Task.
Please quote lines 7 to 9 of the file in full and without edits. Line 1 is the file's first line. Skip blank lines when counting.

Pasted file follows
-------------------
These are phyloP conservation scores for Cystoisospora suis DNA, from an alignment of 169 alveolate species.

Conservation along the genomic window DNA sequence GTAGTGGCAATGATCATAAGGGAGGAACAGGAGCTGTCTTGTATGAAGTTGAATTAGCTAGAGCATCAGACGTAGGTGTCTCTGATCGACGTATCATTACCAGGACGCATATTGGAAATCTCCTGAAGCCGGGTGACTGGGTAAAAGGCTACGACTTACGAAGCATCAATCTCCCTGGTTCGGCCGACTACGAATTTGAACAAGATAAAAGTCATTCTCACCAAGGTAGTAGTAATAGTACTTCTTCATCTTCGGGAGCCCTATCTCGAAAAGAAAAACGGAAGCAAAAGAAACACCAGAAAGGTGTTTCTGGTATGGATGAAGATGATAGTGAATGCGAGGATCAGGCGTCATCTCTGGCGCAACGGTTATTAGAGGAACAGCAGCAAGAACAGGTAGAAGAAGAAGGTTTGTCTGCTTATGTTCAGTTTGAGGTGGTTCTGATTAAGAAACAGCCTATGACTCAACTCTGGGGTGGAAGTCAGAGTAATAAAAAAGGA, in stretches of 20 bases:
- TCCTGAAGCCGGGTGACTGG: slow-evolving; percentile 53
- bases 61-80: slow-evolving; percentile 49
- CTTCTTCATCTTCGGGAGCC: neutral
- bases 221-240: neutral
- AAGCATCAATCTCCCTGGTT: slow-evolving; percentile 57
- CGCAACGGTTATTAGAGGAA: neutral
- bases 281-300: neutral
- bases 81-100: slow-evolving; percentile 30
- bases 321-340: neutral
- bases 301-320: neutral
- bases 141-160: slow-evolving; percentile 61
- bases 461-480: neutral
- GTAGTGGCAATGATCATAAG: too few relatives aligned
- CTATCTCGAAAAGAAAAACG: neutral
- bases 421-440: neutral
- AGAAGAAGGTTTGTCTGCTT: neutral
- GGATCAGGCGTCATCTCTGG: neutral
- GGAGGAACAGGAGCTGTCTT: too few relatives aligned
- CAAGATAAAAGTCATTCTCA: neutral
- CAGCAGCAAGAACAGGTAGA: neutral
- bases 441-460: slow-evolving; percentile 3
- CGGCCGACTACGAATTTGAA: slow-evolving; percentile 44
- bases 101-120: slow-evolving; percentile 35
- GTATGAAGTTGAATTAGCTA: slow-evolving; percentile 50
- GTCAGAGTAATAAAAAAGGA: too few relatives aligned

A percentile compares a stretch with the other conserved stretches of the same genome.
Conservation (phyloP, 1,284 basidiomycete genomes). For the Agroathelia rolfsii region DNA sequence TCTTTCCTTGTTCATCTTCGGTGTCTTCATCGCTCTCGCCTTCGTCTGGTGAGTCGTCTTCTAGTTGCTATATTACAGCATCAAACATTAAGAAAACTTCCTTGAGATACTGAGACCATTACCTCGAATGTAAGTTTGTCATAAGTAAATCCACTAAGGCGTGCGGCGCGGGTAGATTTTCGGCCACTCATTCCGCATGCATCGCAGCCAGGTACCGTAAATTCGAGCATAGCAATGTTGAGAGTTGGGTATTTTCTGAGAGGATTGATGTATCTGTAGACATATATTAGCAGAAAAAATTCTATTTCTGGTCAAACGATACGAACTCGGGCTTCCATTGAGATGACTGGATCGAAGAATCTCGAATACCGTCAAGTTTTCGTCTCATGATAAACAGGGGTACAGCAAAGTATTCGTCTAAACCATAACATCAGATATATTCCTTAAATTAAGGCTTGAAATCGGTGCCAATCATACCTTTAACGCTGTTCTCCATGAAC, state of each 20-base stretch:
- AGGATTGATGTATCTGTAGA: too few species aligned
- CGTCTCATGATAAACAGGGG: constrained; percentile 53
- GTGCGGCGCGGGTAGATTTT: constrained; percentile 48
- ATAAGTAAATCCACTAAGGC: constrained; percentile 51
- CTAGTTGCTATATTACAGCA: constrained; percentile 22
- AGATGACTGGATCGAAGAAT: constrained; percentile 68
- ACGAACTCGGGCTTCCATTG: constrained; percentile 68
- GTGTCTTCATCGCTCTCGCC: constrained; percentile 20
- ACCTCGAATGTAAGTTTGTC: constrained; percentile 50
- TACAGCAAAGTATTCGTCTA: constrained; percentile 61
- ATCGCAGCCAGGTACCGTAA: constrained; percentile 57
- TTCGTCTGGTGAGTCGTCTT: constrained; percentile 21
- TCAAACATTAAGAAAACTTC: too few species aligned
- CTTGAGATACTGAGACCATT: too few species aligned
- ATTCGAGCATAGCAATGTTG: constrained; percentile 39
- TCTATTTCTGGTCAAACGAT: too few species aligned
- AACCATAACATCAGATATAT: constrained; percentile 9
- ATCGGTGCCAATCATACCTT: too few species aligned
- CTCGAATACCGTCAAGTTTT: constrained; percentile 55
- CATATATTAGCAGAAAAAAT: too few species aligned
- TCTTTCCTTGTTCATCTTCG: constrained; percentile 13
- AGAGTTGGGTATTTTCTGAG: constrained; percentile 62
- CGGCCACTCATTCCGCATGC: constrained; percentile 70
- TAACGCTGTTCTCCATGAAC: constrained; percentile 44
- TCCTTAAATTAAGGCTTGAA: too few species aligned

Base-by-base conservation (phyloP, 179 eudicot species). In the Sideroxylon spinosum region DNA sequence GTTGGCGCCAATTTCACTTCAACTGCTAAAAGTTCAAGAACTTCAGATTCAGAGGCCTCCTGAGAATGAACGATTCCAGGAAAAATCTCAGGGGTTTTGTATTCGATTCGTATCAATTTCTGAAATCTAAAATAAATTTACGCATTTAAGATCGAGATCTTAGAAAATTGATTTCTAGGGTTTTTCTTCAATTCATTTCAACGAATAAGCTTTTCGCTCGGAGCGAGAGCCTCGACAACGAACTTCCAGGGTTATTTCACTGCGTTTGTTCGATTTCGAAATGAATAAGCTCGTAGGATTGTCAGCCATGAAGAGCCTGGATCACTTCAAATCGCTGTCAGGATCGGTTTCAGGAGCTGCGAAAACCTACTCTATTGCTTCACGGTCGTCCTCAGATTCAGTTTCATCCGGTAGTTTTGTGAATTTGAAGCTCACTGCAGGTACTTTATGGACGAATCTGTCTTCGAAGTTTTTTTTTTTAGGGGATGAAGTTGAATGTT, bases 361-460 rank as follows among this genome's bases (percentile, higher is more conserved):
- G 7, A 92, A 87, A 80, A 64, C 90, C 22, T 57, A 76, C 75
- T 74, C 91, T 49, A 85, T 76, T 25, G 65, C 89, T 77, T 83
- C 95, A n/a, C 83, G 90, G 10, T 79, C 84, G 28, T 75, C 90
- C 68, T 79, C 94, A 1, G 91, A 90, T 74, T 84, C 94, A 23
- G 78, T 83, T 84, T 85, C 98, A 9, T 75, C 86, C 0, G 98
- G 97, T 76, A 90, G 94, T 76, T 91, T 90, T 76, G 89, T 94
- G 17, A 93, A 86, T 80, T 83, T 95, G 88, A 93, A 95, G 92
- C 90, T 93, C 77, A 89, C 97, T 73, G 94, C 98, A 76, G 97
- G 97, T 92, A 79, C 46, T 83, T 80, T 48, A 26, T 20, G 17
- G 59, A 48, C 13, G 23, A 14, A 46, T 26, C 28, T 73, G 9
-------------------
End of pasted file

- AAGCATCAATCTCCCTGGTT: slow-evolving; percentile 57
- CGCAACGGTTATTAGAGGAA: neutral
- bases 281-300: neutral